Combustion instability is a serious obstacle for the lean premixed combustion of gas turbines, and can even
cause fatal damage to the combustor and the entire system. Thus, improved understanding of the mechanisms of
combustion instability is necessary for designing and operating gas turbine combustors. In this study, in order to
understand the instability phenomena, an experimental study was conducted under the moderate pressure and
ambient temperature. We investigated the cause of combustion instability in a rearward-step dump combustor
with respect to the modulation of the fuel flow—that is, the choked fuel flow and the unchoked fuel flow. The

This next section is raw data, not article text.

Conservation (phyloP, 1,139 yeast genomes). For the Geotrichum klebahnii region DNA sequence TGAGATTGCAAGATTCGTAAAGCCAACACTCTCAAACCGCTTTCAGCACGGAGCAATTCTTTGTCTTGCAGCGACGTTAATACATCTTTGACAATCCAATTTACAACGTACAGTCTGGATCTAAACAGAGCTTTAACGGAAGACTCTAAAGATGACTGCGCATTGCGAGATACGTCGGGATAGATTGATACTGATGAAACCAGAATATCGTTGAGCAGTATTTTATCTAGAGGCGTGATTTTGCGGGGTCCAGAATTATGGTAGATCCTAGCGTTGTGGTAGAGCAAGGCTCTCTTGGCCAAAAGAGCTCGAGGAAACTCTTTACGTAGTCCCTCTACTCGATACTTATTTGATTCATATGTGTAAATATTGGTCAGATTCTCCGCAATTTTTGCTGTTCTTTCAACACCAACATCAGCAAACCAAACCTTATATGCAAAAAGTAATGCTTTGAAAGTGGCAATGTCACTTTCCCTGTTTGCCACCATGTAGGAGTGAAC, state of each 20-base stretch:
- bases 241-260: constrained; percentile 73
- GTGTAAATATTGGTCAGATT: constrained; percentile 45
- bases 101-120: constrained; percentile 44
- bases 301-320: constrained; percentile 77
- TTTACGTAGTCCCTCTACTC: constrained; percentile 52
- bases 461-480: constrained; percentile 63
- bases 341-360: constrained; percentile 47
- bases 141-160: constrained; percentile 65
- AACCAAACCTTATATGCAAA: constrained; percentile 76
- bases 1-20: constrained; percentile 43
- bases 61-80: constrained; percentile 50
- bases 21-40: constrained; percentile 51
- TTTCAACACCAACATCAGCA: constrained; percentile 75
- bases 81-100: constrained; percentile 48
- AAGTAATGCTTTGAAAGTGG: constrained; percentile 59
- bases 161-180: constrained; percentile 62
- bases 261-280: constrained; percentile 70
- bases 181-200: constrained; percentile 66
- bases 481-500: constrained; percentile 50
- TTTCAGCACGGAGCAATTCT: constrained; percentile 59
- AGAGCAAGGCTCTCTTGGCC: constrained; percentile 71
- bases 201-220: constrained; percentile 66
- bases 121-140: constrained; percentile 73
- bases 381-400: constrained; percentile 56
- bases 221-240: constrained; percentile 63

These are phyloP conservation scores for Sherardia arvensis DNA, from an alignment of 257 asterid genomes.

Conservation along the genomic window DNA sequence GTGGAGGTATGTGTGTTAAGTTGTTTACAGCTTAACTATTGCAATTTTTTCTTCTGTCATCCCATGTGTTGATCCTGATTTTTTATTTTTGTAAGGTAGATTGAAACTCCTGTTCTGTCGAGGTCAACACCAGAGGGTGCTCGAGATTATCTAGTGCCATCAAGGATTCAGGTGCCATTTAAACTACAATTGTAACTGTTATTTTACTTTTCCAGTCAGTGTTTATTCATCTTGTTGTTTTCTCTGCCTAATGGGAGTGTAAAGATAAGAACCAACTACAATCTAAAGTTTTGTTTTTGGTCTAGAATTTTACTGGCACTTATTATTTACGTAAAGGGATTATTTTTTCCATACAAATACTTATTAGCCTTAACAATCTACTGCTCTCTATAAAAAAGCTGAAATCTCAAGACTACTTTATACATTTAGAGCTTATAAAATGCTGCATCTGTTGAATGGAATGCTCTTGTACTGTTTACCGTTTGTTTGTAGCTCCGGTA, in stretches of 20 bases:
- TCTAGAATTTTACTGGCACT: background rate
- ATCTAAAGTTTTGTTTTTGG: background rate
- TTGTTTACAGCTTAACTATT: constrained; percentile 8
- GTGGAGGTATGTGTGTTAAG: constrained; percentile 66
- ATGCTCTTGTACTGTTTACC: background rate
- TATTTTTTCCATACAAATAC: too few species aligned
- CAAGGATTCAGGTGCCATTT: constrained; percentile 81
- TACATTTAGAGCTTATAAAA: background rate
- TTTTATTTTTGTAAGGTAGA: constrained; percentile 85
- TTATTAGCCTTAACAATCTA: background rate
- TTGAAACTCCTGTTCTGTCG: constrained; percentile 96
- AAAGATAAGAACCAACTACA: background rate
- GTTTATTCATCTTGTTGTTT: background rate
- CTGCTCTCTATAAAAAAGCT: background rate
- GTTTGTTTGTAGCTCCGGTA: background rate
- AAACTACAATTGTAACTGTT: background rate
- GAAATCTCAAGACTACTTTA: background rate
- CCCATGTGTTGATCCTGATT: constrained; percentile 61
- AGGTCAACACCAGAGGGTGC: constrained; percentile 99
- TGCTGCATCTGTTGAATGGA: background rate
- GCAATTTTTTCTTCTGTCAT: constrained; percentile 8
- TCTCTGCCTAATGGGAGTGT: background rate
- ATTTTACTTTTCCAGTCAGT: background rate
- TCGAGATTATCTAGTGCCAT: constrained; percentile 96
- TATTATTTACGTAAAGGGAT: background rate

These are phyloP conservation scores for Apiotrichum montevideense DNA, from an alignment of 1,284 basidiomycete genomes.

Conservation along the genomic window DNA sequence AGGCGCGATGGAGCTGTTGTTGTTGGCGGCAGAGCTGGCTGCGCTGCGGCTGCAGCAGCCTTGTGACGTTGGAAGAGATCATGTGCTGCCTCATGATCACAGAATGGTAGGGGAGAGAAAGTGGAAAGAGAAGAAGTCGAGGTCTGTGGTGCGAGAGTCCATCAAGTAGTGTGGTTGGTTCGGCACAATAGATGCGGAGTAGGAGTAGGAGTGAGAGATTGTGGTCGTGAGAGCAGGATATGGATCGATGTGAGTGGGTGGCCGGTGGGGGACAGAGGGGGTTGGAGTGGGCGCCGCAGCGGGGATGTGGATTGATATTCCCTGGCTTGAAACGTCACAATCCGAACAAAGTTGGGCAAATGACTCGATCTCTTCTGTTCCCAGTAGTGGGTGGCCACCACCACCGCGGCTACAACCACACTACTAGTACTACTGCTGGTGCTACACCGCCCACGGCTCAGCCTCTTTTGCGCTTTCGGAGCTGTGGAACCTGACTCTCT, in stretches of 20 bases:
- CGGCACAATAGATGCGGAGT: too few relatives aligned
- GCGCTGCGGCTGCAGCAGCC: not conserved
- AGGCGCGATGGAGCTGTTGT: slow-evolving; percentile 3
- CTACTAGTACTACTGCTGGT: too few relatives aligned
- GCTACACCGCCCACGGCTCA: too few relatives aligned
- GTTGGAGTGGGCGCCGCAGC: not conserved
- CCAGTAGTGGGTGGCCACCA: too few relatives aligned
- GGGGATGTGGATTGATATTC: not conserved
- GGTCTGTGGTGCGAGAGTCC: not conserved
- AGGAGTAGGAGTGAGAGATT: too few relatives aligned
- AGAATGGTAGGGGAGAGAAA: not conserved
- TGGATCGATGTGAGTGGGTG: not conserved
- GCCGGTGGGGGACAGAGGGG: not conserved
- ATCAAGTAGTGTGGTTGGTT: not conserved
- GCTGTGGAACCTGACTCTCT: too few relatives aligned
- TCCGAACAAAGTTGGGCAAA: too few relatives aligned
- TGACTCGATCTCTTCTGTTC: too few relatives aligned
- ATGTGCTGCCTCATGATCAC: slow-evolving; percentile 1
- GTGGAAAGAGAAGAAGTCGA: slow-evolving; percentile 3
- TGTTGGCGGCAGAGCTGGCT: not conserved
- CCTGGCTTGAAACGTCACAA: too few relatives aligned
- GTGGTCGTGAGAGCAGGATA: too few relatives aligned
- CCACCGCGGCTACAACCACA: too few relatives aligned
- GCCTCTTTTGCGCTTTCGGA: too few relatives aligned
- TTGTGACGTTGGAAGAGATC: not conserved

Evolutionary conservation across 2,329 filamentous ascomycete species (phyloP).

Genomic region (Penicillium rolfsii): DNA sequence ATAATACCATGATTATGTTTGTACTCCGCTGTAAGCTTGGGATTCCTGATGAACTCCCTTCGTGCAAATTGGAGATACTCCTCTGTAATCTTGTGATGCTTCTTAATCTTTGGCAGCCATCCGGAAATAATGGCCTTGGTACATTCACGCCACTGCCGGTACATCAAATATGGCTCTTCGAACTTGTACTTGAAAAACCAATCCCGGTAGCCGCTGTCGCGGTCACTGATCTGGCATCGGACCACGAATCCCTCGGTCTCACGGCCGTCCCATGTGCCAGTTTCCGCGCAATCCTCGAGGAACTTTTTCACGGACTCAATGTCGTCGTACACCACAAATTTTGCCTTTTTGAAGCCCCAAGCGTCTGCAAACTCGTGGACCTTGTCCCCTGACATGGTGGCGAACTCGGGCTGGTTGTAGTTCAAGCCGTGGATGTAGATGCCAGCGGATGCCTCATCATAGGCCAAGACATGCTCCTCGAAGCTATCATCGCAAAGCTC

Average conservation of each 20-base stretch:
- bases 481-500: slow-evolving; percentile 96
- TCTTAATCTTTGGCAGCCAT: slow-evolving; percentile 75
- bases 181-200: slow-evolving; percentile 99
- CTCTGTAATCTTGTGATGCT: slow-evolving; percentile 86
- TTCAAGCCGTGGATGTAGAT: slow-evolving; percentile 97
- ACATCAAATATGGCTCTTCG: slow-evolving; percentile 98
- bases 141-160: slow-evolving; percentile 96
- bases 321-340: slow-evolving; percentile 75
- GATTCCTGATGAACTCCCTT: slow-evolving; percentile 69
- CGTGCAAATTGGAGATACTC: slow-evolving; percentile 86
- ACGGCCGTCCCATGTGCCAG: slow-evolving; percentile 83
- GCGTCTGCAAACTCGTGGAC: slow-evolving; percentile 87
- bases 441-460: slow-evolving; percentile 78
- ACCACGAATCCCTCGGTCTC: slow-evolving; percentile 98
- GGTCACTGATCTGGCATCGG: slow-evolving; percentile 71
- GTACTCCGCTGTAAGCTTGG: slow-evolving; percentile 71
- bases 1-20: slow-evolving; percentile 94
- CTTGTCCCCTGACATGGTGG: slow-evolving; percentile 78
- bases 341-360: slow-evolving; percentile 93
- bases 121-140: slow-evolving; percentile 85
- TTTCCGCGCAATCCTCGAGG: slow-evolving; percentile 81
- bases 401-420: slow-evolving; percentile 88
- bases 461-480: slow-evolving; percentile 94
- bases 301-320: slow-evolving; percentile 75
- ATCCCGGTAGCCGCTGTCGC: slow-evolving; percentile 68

fluctuation of pressure, heat release and equivalence ratio were measured by piezoelectric pressure sensor, high
speed Intensified Charge Coupled Device (ICCD) camera and gas chromatography respectively. Various types
of combustion instabilities occurred in relation to changes of the equivalence ratio and the fuel flow conditions.
Two representative instability modes were self-excited instabilities at the resonance of combustion chamber
(200 Hz) and instabilities related to the fuel flow modulation (10 Hz). In this experiment, combustion instability
results mainly from thermoacoustic instability, and the modulation of the fuel flow affects the instability mode.
It is founded that the causes of heat release rate fluctuation are not only equivalence ratio fluctuation due to the
fuel and air flow modulation but also large vortical motion of the mixture flow and the unmixedness of the fuel